Israel’s military can continue barring foreign journalists from accessing the Gaza Strip, the High Court said Monday, citing ongoing security concerns after months in which only Gazans or correspondents accompanied by the army have been able to report from inside the enclave.
The Foreign Press Association, which had filed a petition seeking to force the Israel Defense Forces to open a crossing into the Strip so non-Israeli reporters could enter, slammed the ruling Tuesday, saying the “ban on independent foreign press access to Gaza… [was] unprecedented.”
The association filed the petition last month, arguing that it was “in the public interest to get a fuller picture of conditions inside Gaza after 10 weeks of extremely limited and highly controlled access.”
Israel blocked civilian access to Gaza on October 7 as the region was plunged into war by Hamas’s brutal attack on southern Israel, and since then only journalists already in the enclave, largely local freelancers, or those escorted by the military under tightly controlled conditions have managed to report from inside the enclave.
In their ruling, High Court justices Ruth Ronen, Khaled Kabub, and Daphne Barak-Erez accepted the Defense Ministry’s stance that the escorted tours provided an appropriate measure of press freedom given “extreme security concerns at this time and concrete security threats that go with approving entry permits for independent journalists.”
The verdict, authored by Ronen, claimed that operating a border crossing for foreign journalists would pose an undue onus on IDF resources in wartime. The Erez Crossing, which was previously used by journalists, was heavily damaged on October 7 and remains inoperable, according to the army.
It also cited worries that allowing foreign journalists to move around Gaza independently could endanger troops or lead to their positions being compromised.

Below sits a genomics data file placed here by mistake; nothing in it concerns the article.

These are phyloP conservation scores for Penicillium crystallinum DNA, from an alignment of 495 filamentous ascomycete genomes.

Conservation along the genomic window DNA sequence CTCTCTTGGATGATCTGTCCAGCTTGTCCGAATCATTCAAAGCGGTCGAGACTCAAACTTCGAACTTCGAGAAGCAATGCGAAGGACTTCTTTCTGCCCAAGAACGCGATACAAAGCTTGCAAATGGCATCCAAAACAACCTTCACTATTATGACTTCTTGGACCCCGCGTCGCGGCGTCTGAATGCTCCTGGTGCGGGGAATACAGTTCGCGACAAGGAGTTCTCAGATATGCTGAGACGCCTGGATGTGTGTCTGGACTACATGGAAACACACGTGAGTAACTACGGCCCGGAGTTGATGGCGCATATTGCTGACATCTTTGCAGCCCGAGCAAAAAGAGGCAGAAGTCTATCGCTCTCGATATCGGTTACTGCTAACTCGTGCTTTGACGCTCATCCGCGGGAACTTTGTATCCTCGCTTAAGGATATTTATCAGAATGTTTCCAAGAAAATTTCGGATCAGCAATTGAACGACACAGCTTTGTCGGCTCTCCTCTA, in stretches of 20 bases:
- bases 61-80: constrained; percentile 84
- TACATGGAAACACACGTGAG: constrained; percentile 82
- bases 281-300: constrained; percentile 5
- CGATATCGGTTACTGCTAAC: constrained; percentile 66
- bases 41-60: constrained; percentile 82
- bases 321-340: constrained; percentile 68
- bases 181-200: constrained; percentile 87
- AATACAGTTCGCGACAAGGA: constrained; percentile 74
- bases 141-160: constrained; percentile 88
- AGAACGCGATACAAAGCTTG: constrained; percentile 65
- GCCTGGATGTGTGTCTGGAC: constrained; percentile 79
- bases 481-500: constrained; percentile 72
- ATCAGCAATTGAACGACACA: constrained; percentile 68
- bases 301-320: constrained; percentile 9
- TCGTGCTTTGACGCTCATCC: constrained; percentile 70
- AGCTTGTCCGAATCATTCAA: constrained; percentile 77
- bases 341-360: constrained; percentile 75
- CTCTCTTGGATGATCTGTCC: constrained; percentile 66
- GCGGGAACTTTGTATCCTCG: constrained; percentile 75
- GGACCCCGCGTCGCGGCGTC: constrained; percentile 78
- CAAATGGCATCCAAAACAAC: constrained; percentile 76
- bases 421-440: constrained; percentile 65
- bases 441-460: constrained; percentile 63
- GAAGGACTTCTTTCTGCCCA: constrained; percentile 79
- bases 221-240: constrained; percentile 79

In response, the press group noted that “Palestinian journalists continue to operate in Gaza,” and that it was “vital for foreign press to access areas of Gaza where troops are not present.”
It also pointed to Israel’s decision to begin allowing humanitarian aid directly into Gaza via the Kerem Shalom Crossing.
“The FPA believes solutions can be found to overcome security concerns and allow journalists to enter Gaza,” the organization said.
It rejected the court’s argument that Egypt’s Rafah Crossing was a suitable alternative, noting that “during the war only one foreign journalist has been granted entry into Gaza through Egypt on an escorted visit.”
The court, which cited a 2009 ruling rejecting foreign journalists’ access to Gaza during Operation Cast Lead, said that its position could change in the future as security conditions shift, inviting the group to continue pushing for access.
“The FPA will monitor Israel’s policies at the border and will expect independent press access as conditions develop,” said the organization, which represents some 370 journalists stationed in the region from media outlets around the world.
War broke out on October 7 as thousands of Hamas-led terrorists stormed into southern Israel, killing some 1,200 people, mostly civilians, and taking 240 people hostage. Israel has invaded Gaza with the goal of eliminating Hamas and freeing the captives.
In early November, the IDF began allowing journalists to enter Gaza under tight military supervision, and only after they had signed an agreement regulating their conduct in the Strip. A group of foreign journalists was allowed access to Gaza on December 8, also with IDF escort.
Throughout the current conflict, Israel has come under scrutiny for its alleged targeting of journalists. On Sunday, an Israeli drone strike in the southern Gaza Strip town of Rafah killed two journalists and seriously wounded a third. The army initially said they were with a terrorist piloting a drone, but later appeared to walk back the claim.
On December 15, Al-Jazeera video journalist Samer abu Daqqa, a member of the press association, was killed in an Israeli bombing of Khan Younis, also in the Strip’s south. In a statement, the press group called the killing “a grave blow to the already limited freedom of the press in Gaza.”